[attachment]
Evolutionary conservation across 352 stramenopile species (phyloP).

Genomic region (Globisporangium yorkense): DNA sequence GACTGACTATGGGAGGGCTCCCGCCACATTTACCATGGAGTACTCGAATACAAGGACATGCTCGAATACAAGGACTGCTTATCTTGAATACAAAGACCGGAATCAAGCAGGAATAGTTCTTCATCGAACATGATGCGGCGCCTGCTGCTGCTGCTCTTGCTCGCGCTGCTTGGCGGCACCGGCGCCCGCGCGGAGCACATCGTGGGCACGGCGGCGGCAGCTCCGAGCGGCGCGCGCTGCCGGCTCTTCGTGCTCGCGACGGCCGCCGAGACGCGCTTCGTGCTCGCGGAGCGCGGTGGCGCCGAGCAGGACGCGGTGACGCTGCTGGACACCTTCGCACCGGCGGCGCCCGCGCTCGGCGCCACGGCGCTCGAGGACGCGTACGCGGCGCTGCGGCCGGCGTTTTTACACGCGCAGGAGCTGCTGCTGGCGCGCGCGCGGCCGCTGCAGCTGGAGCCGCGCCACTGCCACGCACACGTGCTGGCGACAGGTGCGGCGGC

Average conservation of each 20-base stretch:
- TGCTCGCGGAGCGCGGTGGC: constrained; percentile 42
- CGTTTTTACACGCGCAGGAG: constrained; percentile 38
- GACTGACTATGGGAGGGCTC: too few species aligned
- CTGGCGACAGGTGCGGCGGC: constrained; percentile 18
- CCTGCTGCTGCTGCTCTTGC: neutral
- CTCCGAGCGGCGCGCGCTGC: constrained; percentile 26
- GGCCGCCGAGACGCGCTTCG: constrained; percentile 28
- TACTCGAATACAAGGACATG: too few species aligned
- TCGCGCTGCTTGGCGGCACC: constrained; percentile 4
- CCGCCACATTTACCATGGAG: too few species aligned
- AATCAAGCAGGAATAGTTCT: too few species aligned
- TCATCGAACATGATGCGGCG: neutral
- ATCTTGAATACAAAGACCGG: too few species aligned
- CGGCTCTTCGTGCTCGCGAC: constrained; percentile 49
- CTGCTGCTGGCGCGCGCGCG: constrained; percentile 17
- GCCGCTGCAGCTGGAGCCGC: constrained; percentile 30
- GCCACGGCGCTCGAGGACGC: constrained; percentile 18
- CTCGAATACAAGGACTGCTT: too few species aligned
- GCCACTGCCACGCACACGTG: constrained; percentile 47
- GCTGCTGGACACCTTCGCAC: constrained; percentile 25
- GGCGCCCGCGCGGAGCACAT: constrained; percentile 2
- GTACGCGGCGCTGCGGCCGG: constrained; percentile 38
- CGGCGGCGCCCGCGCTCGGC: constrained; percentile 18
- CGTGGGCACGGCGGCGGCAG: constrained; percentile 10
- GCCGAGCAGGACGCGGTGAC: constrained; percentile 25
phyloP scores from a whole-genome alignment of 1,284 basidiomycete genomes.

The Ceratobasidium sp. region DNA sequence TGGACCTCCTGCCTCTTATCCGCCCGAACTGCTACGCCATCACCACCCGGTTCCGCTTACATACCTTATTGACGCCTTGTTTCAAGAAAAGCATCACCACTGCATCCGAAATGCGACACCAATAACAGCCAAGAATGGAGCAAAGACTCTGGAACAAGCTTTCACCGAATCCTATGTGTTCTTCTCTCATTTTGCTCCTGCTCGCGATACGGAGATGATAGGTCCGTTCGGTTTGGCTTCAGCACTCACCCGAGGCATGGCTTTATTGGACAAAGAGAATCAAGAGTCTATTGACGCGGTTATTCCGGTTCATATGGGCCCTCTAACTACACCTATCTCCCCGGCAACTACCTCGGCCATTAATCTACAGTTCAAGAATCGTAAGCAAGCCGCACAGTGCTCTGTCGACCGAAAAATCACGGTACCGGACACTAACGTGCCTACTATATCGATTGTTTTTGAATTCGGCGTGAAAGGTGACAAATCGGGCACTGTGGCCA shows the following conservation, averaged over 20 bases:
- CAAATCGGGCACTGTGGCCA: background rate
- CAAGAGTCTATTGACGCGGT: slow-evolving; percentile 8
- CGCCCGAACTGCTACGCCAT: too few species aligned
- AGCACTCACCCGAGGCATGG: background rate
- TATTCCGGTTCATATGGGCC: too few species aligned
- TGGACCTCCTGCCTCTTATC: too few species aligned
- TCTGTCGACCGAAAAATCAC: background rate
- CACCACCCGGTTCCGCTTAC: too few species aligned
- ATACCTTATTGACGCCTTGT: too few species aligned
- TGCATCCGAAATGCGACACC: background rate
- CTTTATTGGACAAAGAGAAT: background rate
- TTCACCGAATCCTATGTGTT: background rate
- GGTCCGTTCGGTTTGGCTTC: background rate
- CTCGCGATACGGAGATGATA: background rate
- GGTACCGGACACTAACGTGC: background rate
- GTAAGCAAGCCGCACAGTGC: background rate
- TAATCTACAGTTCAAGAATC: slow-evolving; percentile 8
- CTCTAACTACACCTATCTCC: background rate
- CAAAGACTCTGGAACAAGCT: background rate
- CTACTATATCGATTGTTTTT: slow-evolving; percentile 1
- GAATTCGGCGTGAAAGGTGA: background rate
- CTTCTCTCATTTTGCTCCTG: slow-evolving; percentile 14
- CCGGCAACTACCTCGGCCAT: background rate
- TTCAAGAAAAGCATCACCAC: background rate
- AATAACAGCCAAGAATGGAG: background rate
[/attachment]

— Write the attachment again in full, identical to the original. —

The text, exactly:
Evolutionary conservation across 352 stramenopile species (phyloP).

Genomic region (Globisporangium yorkense): DNA sequence GACTGACTATGGGAGGGCTCCCGCCACATTTACCATGGAGTACTCGAATACAAGGACATGCTCGAATACAAGGACTGCTTATCTTGAATACAAAGACCGGAATCAAGCAGGAATAGTTCTTCATCGAACATGATGCGGCGCCTGCTGCTGCTGCTCTTGCTCGCGCTGCTTGGCGGCACCGGCGCCCGCGCGGAGCACATCGTGGGCACGGCGGCGGCAGCTCCGAGCGGCGCGCGCTGCCGGCTCTTCGTGCTCGCGACGGCCGCCGAGACGCGCTTCGTGCTCGCGGAGCGCGGTGGCGCCGAGCAGGACGCGGTGACGCTGCTGGACACCTTCGCACCGGCGGCGCCCGCGCTCGGCGCCACGGCGCTCGAGGACGCGTACGCGGCGCTGCGGCCGGCGTTTTTACACGCGCAGGAGCTGCTGCTGGCGCGCGCGCGGCCGCTGCAGCTGGAGCCGCGCCACTGCCACGCACACGTGCTGGCGACAGGTGCGGCGGC

Average conservation of each 20-base stretch:
- TGCTCGCGGAGCGCGGTGGC: constrained; percentile 42
- CGTTTTTACACGCGCAGGAG: constrained; percentile 38
- GACTGACTATGGGAGGGCTC: too few species aligned
- CTGGCGACAGGTGCGGCGGC: constrained; percentile 18
- CCTGCTGCTGCTGCTCTTGC: neutral
- CTCCGAGCGGCGCGCGCTGC: constrained; percentile 26
- GGCCGCCGAGACGCGCTTCG: constrained; percentile 28
- TACTCGAATACAAGGACATG: too few species aligned
- TCGCGCTGCTTGGCGGCACC: constrained; percentile 4
- CCGCCACATTTACCATGGAG: too few species aligned
- AATCAAGCAGGAATAGTTCT: too few species aligned
- TCATCGAACATGATGCGGCG: neutral
- ATCTTGAATACAAAGACCGG: too few species aligned
- CGGCTCTTCGTGCTCGCGAC: constrained; percentile 49
- CTGCTGCTGGCGCGCGCGCG: constrained; percentile 17
- GCCGCTGCAGCTGGAGCCGC: constrained; percentile 30
- GCCACGGCGCTCGAGGACGC: constrained; percentile 18
- CTCGAATACAAGGACTGCTT: too few species aligned
- GCCACTGCCACGCACACGTG: constrained; percentile 47
- GCTGCTGGACACCTTCGCAC: constrained; percentile 25
- GGCGCCCGCGCGGAGCACAT: constrained; percentile 2
- GTACGCGGCGCTGCGGCCGG: constrained; percentile 38
- CGGCGGCGCCCGCGCTCGGC: constrained; percentile 18
- CGTGGGCACGGCGGCGGCAG: constrained; percentile 10
- GCCGAGCAGGACGCGGTGAC: constrained; percentile 25
phyloP scores from a whole-genome alignment of 1,284 basidiomycete genomes.

The Ceratobasidium sp. region DNA sequence TGGACCTCCTGCCTCTTATCCGCCCGAACTGCTACGCCATCACCACCCGGTTCCGCTTACATACCTTATTGACGCCTTGTTTCAAGAAAAGCATCACCACTGCATCCGAAATGCGACACCAATAACAGCCAAGAATGGAGCAAAGACTCTGGAACAAGCTTTCACCGAATCCTATGTGTTCTTCTCTCATTTTGCTCCTGCTCGCGATACGGAGATGATAGGTCCGTTCGGTTTGGCTTCAGCACTCACCCGAGGCATGGCTTTATTGGACAAAGAGAATCAAGAGTCTATTGACGCGGTTATTCCGGTTCATATGGGCCCTCTAACTACACCTATCTCCCCGGCAACTACCTCGGCCATTAATCTACAGTTCAAGAATCGTAAGCAAGCCGCACAGTGCTCTGTCGACCGAAAAATCACGGTACCGGACACTAACGTGCCTACTATATCGATTGTTTTTGAATTCGGCGTGAAAGGTGACAAATCGGGCACTGTGGCCA shows the following conservation, averaged over 20 bases:
- CAAATCGGGCACTGTGGCCA: background rate
- CAAGAGTCTATTGACGCGGT: slow-evolving; percentile 8
- CGCCCGAACTGCTACGCCAT: too few species aligned
- AGCACTCACCCGAGGCATGG: background rate
- TATTCCGGTTCATATGGGCC: too few species aligned
- TGGACCTCCTGCCTCTTATC: too few species aligned
- TCTGTCGACCGAAAAATCAC: background rate
- CACCACCCGGTTCCGCTTAC: too few species aligned
- ATACCTTATTGACGCCTTGT: too few species aligned
- TGCATCCGAAATGCGACACC: background rate
- CTTTATTGGACAAAGAGAAT: background rate
- TTCACCGAATCCTATGTGTT: background rate
- GGTCCGTTCGGTTTGGCTTC: background rate
- CTCGCGATACGGAGATGATA: background rate
- GGTACCGGACACTAACGTGC: background rate
- GTAAGCAAGCCGCACAGTGC: background rate
- TAATCTACAGTTCAAGAATC: slow-evolving; percentile 8
- CTCTAACTACACCTATCTCC: background rate
- CAAAGACTCTGGAACAAGCT: background rate
- CTACTATATCGATTGTTTTT: slow-evolving; percentile 1
- GAATTCGGCGTGAAAGGTGA: background rate
- CTTCTCTCATTTTGCTCCTG: slow-evolving; percentile 14
- CCGGCAACTACCTCGGCCAT: background rate
- TTCAAGAAAAGCATCACCAC: background rate
- AATAACAGCCAAGAATGGAG: background rate